Superior finance panel makes changes to room tax law
Pandemic-related penalties could be reduced as city restructures hotel-motel ordinance.
A pair of appeals seeking relief from penalties for unpaid taxes could be rendered moot if the City Council adopts a resolution proposed by Councilor Tylor Elm and adopted by the city’s finance committee Wednesday, Sept. 23.
Elm proposed waiving penalties for hotel/motel taxes paid late for the first quarter of the year, only charging half the penalty for the second quarter of 2020 and restoring the full 25% penalty on any outstanding room taxes not paid by Oct. 31 because of the strain the pandemic has placed on the hospitality industry.
“This is a one-time thing regarding the pandemic,” Elm said.
The finance committee modified the proposal to reduce the penalty to 5% for each of the two quarters, following an amendment put forth by Councilor Jack Sweeney.
“That way it would be far more equitable,” Sweeney said.
Elm said at the time the first quarter tax payments were due, cash flow had stopped through no fault of the hotel operators.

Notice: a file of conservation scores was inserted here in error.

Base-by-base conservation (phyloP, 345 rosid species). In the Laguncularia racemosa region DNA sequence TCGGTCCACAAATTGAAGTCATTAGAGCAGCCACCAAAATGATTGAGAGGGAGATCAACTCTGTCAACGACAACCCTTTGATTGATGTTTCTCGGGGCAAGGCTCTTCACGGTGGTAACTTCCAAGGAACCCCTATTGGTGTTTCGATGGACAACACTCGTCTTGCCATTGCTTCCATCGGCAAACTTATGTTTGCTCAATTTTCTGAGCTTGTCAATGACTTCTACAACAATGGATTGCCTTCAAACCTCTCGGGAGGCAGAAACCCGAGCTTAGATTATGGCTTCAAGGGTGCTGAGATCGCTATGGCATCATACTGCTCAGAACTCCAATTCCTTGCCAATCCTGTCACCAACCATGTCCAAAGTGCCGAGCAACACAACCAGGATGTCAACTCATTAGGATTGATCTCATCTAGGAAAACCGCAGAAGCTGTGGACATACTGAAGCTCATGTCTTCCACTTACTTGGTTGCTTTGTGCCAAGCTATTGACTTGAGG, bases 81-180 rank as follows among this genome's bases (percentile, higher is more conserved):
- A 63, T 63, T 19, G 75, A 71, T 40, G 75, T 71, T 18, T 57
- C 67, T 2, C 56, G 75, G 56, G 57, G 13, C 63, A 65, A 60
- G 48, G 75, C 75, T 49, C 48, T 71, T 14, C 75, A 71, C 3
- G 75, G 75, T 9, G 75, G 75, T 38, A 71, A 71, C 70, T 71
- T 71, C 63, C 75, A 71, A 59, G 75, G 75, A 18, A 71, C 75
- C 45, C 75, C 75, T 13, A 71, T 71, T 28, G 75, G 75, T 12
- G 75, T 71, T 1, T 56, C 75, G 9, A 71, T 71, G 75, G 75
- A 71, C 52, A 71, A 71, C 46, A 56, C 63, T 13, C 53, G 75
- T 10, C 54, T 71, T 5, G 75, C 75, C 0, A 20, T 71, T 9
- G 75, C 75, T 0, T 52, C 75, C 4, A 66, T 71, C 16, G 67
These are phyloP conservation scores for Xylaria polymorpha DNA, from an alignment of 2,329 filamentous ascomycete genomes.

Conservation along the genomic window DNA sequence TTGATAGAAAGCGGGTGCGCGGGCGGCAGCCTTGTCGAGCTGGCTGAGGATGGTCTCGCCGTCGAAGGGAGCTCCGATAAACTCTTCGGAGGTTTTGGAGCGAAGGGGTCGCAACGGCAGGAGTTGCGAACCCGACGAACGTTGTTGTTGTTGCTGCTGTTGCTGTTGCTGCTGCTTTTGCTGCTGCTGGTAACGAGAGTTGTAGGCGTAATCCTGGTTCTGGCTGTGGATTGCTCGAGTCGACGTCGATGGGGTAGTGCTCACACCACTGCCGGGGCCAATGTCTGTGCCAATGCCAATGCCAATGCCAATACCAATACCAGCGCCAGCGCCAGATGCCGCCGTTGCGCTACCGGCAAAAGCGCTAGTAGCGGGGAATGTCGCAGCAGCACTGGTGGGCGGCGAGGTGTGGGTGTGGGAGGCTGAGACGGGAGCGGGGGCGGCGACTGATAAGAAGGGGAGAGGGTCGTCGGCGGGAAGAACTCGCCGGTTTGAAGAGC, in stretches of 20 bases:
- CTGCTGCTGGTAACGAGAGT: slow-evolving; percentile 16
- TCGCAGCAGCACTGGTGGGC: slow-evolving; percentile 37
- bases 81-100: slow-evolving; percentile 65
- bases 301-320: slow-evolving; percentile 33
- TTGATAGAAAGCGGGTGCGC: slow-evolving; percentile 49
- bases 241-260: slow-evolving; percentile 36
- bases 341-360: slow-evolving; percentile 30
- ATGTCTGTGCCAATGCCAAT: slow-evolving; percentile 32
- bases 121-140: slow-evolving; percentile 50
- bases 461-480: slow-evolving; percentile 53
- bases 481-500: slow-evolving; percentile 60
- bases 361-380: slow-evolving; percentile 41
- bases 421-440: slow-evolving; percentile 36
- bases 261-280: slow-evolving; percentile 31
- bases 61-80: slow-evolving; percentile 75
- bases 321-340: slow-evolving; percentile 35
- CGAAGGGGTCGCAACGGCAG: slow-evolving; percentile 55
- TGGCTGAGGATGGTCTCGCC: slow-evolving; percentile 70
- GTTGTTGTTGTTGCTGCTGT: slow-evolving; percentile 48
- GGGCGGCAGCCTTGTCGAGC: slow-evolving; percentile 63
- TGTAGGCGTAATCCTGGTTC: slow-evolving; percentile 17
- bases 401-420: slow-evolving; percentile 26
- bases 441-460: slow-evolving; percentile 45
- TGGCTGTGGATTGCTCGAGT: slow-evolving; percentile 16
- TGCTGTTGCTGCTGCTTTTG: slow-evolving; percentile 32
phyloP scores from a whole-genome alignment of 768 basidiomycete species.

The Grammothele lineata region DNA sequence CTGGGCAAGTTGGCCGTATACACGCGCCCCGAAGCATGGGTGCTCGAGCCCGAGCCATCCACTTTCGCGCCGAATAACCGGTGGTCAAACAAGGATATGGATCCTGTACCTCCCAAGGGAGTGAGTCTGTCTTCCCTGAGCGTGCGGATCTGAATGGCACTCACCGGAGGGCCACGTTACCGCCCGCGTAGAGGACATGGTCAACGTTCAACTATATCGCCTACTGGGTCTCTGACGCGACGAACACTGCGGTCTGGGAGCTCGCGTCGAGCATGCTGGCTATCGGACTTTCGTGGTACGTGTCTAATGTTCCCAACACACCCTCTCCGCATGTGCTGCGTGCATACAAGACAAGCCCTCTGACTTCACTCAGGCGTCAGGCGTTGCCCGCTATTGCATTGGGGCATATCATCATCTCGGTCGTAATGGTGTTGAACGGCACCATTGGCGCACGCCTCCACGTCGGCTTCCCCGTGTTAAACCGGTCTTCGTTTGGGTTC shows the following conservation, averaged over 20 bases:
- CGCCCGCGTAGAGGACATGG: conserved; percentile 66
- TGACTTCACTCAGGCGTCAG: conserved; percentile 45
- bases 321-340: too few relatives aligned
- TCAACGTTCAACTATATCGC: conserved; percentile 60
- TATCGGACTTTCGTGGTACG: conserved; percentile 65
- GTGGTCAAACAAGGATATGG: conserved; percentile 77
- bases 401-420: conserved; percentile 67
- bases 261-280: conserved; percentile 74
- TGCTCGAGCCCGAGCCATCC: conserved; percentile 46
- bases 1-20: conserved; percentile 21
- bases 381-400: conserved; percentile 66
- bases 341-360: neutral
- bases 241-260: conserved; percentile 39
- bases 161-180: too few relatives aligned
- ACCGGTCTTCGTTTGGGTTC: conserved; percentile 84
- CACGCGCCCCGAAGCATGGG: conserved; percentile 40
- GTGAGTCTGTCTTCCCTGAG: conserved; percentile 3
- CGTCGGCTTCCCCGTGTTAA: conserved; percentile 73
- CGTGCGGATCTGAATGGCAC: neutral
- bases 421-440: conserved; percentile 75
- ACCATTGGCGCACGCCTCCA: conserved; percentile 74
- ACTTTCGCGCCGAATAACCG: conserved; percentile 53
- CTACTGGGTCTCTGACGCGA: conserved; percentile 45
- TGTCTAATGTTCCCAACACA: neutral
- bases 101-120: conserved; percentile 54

The city took steps to assist businesses affected by the pandemic, said Councilor Keith Kern, and he could support the 5% penalty for both quarters.
“I agree with Jack; it has to be equitable,” he said.
Sweeney said the 5% penalty is reasonable and sends the message that people cannot just choose not to pay the tax.
“A heavy percentage of them paid it on time,” Sweeney said. “I don’t know what struggle they had to go through or what sacrifices they had to make.”
Budget Motel is appealing penalties for the second quarter of 2020, according to city documents. Oliver Companies is also appealing penalties, but for the first quarter for Holiday Inn Express, Hampton Inn and Barker’s Island Inn.
The $10 late filing fee will still apply, but penalties owed will be reduced if the council adopts the resolution.
In addition to reducing the penalties, the finance committee adopted changes to the city’s hotel/motel tax ordinance that will change how the city collects the room tax in the future. Instead of collecting the tax on a quarterly basis, hotel/motel operators would return the tax to the city on a monthly basis.
“We’ll be able to watch it much closer,” Sweeney said.
If monthly reporting had been in place, the hotels now facing penalties could have avoided the challenges they now face, said Taylor Pedersen, president and CEO of the Chamber of Superior-Douglas County.
“It makes sense to have it on monthly basis, rather than having us sit on it for three months, and charge us a 25% penalty,” said Colleen Anderson, chief financial officer for Oliver Companies. “I don’t think anybody expected a pandemic.”
Both proposals will be considered Oct. 6 by the council.